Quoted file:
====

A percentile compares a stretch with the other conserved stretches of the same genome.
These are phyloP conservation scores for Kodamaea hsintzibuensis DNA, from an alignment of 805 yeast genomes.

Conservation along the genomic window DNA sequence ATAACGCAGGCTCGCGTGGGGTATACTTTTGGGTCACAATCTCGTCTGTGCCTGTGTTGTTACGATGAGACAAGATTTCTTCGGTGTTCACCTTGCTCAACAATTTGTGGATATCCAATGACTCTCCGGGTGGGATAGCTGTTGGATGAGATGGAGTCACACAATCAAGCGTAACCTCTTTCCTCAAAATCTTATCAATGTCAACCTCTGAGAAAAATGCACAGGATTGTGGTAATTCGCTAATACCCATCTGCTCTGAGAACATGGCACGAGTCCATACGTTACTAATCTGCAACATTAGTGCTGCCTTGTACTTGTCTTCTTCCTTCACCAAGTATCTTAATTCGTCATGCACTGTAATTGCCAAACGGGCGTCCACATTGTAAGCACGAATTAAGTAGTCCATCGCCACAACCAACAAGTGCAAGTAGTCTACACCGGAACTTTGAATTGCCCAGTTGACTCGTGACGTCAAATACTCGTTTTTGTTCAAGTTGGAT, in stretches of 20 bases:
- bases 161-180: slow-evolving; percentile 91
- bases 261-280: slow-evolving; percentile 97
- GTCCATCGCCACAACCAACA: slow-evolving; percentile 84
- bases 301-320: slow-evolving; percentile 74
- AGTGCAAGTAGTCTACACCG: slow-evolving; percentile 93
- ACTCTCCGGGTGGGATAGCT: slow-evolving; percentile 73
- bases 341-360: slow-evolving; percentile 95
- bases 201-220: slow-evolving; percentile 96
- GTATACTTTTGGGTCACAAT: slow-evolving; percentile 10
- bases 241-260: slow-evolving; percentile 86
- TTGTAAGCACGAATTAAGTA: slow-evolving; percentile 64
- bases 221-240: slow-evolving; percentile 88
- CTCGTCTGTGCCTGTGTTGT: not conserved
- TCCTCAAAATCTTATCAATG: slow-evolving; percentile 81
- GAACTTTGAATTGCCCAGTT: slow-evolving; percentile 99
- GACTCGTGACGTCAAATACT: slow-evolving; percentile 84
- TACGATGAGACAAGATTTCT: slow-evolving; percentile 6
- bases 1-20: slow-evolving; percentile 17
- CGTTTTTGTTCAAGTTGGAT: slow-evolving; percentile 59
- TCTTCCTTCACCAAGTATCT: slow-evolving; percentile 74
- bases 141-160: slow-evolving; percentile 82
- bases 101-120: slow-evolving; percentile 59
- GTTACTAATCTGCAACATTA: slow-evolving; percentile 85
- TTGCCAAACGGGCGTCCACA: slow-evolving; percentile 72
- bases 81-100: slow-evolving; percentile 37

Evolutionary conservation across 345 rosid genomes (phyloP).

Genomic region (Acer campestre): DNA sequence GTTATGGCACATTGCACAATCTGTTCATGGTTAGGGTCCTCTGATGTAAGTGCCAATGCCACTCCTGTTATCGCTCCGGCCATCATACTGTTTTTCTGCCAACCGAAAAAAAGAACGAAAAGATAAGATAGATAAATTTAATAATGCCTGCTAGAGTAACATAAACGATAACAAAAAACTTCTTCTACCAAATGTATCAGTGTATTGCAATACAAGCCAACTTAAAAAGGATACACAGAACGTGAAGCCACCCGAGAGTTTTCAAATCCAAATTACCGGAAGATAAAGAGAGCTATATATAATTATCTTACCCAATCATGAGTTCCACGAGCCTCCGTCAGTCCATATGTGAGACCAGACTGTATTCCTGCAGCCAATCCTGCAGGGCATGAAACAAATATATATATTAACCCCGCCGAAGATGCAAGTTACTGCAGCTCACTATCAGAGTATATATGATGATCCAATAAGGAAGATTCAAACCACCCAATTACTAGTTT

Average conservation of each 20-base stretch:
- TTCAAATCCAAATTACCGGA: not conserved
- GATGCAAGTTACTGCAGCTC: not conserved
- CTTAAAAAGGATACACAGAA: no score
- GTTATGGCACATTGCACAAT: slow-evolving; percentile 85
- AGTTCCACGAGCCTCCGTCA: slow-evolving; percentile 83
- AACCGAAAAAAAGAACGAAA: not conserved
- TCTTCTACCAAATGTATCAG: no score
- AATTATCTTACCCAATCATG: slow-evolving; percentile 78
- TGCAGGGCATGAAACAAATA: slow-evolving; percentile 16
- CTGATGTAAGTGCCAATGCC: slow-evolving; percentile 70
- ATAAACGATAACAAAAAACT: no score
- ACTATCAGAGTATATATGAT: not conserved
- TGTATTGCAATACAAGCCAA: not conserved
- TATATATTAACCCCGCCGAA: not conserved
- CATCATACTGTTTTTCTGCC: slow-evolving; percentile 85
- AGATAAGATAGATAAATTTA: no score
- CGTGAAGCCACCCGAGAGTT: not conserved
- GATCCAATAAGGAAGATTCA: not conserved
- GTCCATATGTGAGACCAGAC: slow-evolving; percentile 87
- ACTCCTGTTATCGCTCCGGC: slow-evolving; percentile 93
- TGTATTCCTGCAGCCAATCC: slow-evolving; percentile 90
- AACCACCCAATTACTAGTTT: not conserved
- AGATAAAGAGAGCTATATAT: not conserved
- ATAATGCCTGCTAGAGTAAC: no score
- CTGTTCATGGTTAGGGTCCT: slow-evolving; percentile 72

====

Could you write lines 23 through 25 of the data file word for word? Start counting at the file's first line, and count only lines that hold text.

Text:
- TCTTCCTTCACCAAGTATCT: slow-evolving; percentile 74
- bases 141-160: slow-evolving; percentile 82
- bases 101-120: slow-evolving; percentile 59